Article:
Peer closely enough, and everything begins to look granular. Trees are made largely of quarks. Sunbeams are swarms of photons. Phones run on streams of electrons. Physicists have detected particles of matter, light, and most forces—but no experiment has yet unveiled gravity's grainy side.
Many physicists assume that gravity must come in particles but that these massless “gravitons” interact with familiar particles too weakly to detect. To confirm the existence of gravitons, some theorists suggest searching for them when they gather in hordes surrounding intense gravitational events such as black hole mergers. A recent analysis, published in March in Physical Review Letters, hints that such violent cataclysms just might bring gravitons out of the shadows.
Where there is energy, there is gravity. And photons—massless packets of light energy—can, in exceedingly rare cases, spontaneously transform into gravity particles, according to Douglas Singleton, a physicist at California State University, who was not involved with the new study. The reverse happens, too, he says: gravitons can become photons. The new analysis considers a mechanism by which gravitons could unleash many billions of times more photons than earlier research suggested—making it easier to confirm their existence.
“A primitive estimate based on intensities [of gravitons] in the vicinity of black hole mergers came close” to numbers that would produce detectable light, says Raymond Sawyer, the study's author and a physicist at the University of California, Santa Barbara.
Knowing from previous work that other massless particles can abruptly change state in large numbers (a phenomenon known as a quantum break), Sawyer consulted a computer model to see whether gravitons could follow the same pattern. His simulation suggests they do: when gravitons gather densely enough, eventually some of them turn into a burst of light particles. “It's like a storm building, with signs that are nearly invisible,” Sawyer says. “You don't see it until it happens.”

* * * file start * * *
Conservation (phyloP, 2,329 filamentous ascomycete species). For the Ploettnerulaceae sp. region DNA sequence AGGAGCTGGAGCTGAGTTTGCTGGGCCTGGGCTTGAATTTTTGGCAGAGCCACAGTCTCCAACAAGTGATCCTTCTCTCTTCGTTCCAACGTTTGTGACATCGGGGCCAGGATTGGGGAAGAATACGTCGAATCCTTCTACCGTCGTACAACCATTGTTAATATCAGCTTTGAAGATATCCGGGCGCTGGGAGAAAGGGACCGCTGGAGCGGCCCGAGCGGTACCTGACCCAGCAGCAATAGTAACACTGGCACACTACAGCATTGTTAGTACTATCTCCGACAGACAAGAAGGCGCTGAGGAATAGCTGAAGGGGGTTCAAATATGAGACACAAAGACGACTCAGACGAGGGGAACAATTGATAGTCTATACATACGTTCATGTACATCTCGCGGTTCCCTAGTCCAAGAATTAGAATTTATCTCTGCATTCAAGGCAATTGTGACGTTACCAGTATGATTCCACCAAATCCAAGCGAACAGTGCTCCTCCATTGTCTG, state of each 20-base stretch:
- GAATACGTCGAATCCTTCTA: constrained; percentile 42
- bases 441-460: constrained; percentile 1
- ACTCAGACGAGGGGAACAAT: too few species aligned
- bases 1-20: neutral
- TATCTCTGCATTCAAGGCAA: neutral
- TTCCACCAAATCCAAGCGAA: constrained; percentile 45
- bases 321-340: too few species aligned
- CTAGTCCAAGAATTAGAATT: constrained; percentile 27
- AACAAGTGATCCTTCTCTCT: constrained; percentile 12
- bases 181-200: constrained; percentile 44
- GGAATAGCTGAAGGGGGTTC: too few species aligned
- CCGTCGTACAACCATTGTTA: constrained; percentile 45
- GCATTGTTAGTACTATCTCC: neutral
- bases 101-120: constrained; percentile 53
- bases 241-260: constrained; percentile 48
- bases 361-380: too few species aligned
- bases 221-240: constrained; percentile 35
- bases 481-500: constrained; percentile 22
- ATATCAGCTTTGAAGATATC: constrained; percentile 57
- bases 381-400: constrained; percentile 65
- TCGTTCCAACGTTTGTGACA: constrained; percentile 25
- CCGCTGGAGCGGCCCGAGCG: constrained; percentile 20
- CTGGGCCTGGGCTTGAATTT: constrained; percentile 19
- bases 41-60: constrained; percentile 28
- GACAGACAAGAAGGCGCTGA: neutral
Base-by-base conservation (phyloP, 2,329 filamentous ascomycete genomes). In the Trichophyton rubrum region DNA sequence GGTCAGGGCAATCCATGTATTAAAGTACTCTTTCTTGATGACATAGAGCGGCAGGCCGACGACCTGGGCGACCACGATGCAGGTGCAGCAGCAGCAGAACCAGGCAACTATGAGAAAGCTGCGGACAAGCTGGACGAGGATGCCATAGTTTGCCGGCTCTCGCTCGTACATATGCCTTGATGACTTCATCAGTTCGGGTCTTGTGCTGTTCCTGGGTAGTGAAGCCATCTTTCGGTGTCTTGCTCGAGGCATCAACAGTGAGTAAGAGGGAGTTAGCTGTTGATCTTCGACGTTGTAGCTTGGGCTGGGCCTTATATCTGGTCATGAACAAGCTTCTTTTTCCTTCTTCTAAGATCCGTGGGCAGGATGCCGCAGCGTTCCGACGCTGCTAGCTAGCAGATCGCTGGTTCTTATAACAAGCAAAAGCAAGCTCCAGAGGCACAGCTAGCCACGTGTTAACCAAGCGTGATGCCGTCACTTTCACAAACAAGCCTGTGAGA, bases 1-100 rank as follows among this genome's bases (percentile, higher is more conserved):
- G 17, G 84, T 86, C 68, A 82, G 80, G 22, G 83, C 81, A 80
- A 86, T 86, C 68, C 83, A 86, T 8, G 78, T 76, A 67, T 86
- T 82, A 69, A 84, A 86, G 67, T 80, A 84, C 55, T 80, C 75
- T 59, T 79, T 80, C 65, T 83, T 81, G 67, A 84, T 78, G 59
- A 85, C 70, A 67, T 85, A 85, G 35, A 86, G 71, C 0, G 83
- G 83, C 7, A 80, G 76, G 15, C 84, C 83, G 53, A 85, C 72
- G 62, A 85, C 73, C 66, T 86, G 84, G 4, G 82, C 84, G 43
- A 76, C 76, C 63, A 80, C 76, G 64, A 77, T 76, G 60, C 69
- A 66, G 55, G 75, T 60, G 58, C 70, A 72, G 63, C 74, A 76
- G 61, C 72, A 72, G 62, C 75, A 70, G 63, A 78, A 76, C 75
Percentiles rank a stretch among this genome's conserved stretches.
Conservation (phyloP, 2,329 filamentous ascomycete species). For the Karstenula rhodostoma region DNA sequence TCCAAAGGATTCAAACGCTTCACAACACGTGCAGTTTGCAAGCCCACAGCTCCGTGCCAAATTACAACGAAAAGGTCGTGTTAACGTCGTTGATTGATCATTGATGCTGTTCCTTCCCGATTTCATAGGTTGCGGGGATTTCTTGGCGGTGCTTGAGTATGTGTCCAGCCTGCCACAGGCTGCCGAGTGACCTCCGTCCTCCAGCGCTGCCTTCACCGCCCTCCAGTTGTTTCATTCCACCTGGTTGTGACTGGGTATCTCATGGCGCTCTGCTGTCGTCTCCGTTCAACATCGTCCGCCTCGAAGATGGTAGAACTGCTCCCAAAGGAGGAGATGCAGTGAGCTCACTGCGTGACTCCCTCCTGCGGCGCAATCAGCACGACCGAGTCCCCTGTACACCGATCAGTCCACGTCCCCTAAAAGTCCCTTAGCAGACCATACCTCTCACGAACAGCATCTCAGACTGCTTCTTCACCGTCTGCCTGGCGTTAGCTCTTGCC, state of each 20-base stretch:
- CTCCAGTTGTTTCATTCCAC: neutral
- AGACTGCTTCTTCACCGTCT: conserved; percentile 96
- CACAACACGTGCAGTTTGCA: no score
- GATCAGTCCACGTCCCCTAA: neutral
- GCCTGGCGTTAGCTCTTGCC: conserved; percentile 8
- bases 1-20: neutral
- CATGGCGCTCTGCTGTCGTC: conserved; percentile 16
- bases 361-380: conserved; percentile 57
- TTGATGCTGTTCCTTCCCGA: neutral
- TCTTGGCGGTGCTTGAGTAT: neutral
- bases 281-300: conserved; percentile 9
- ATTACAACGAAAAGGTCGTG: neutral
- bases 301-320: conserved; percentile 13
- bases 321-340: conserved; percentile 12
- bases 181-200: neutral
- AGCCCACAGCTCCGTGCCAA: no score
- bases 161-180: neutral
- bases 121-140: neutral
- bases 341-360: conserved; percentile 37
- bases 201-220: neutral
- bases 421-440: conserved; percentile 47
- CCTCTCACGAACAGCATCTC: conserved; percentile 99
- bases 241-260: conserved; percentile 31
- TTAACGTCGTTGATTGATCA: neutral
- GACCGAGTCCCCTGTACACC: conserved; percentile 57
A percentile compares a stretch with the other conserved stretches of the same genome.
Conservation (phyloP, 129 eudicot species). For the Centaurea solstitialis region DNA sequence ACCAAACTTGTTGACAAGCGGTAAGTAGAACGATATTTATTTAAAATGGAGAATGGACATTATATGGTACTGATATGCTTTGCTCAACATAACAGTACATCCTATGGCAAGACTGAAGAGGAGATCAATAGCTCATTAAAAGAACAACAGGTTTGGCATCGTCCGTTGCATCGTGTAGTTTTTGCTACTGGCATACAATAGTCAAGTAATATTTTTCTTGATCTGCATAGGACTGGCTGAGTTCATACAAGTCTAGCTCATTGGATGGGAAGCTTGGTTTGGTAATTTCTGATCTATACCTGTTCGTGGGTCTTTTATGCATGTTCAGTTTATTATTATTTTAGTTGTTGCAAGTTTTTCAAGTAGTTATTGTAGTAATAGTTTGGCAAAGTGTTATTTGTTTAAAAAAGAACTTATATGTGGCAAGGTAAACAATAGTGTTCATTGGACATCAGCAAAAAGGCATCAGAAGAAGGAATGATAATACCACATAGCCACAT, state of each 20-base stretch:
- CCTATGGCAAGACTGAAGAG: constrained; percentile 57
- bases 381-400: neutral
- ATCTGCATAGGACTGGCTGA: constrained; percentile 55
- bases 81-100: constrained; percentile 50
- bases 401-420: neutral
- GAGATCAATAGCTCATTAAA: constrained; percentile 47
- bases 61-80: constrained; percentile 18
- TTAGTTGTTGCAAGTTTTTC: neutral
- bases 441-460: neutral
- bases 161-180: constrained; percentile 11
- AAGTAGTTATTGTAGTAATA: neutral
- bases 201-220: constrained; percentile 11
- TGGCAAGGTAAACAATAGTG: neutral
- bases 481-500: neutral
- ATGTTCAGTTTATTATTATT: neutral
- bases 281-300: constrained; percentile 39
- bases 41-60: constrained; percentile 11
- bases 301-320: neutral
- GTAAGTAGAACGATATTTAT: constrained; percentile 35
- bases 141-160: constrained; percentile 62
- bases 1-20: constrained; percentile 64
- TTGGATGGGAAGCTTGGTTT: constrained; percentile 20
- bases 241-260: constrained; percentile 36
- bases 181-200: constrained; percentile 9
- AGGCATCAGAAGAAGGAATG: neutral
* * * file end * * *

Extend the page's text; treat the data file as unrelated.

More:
Events such as black hole mergers should create the necessary conditions to send out photons in the form of radio waves with wavelengths many kilometers long. This signal would be extremely faint but perhaps possible to pick up from Earth. Events somewhat more violent than previously observed mergers could do it, Sawyer says. Scientists would have to tease the glow of the resulting radio waves from that of interfering gases.
First, though, theorists must check if the model holds up. Sawyer hopes future simulations will prove that photon bursts also occur in more realistic models of intense gravitational events, where many gravitons swirl in intricate patterns. Singleton agrees that the problem needs more computational firepower: current analyses are “gross simplifications,” he says. “The idea is to get people interested enough to do the heavy calculations.”